Sunnis Seek Negotiations With Shiite

Sunnis Seek Negotiations with Shiite Parties
Saddam says Americans Lied

Saddam Hussein took advantage of being before the cameras again on Thursday to engage in some grandstanding. He reiterated charges that he had been beaten and tortured by the Americans, allegations that Washington had denied. He called the Bush administration congenital liars, pointing to their false claims that Iraq had had weapons of mass destruction or was linked to al-Qaeda terrorism. He said the denials that he had been mistreated were equally untrue. Saddam will be believed by a lot of Muslims, pointing to the disadvantage of this amateurish trial for the US.

The dominance of the Shiite fundamentalist United Iraqi Alliance in the new parliament seems more and more clear as early election results are leaked. Although the UIA did not get every seat in the 9 predominantly Shiite provinces of the south, the other small lists that got seats would almost certainly ally with it.

The two main Sunni parties and the Allawi list have rejected the election results in Iraq and demanded new elections. They are also threatening to boycott parliament if election irregularities are not addressed. But since no one thinks that the election results were actually out of line with political reality or that there will be a rerun, the Sunni parties in particular are negotiating behind the scenes for a place in the new order.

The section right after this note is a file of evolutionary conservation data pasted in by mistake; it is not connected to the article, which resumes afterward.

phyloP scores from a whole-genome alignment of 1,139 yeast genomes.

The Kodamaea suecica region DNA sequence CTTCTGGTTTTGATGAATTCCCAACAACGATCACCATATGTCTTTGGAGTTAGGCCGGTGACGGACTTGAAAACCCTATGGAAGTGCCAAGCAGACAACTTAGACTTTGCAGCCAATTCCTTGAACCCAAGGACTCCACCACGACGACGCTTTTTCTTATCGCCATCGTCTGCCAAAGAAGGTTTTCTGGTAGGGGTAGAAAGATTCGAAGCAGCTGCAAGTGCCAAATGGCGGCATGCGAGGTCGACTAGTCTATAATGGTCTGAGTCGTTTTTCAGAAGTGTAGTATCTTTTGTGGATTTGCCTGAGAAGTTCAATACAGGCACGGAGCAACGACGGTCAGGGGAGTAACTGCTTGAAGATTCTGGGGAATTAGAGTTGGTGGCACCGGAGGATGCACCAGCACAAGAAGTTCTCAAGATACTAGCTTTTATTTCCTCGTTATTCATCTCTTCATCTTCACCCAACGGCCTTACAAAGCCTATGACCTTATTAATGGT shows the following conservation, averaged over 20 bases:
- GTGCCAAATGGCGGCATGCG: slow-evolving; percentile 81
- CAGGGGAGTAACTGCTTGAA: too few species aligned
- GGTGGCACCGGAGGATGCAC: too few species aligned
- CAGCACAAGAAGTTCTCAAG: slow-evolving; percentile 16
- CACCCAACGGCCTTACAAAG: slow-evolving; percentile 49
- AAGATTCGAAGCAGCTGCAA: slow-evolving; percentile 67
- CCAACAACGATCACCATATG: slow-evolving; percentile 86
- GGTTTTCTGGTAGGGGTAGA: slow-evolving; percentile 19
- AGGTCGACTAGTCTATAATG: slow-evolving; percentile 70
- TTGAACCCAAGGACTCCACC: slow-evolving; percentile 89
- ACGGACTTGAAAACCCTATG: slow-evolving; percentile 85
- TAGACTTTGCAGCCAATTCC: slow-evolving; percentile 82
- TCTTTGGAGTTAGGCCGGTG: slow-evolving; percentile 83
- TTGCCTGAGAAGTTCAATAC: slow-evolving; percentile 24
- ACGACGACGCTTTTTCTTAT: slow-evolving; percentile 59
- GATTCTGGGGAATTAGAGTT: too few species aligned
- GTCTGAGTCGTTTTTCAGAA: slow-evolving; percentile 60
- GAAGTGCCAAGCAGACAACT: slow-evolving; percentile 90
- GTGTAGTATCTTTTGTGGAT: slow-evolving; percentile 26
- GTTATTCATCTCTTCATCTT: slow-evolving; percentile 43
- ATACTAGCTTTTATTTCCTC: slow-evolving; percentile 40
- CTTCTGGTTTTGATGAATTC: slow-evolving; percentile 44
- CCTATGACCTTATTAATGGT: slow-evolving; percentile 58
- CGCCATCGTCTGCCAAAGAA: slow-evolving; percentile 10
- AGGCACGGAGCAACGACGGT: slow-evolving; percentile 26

Washington is apparently encouraging the idea of a government of national unity (called for earlier this week by Jalal Talabani) as a way of reining in the Shiite fundamentalist parties, who may well be able to form a government in their own right with the help of a few small parties. Washington fears that they are too close to Iran, and also that for them to present the Sunni Arabs with a tyranny of the Shiite majority will deepen and prolong the guerrilla war.

A Norwegian petroleum company exploring for oil near Zakho in the Kurdistan confederacy of Iraq has found a field, which could be a substantial one.

The Kurdistan confederacy invited the bid from DNO without consulting the federal government in Baghdad, and the new constitution implies that the provincial government will be allowed to make a hundred percent claim on these new resources. In the past, petroleum had been owned by the Iraqi government petroleum company, and Baghdad had shared (or declined to share) the revenues with the provinces. Now the shoe is on the other foot, and many Sunni Arabs in particular are afraid that this sort of deal is the first step to the break-up of the country (or to starving them of resources).

A new Iraqi blogger, Pray4iraq has debuted.

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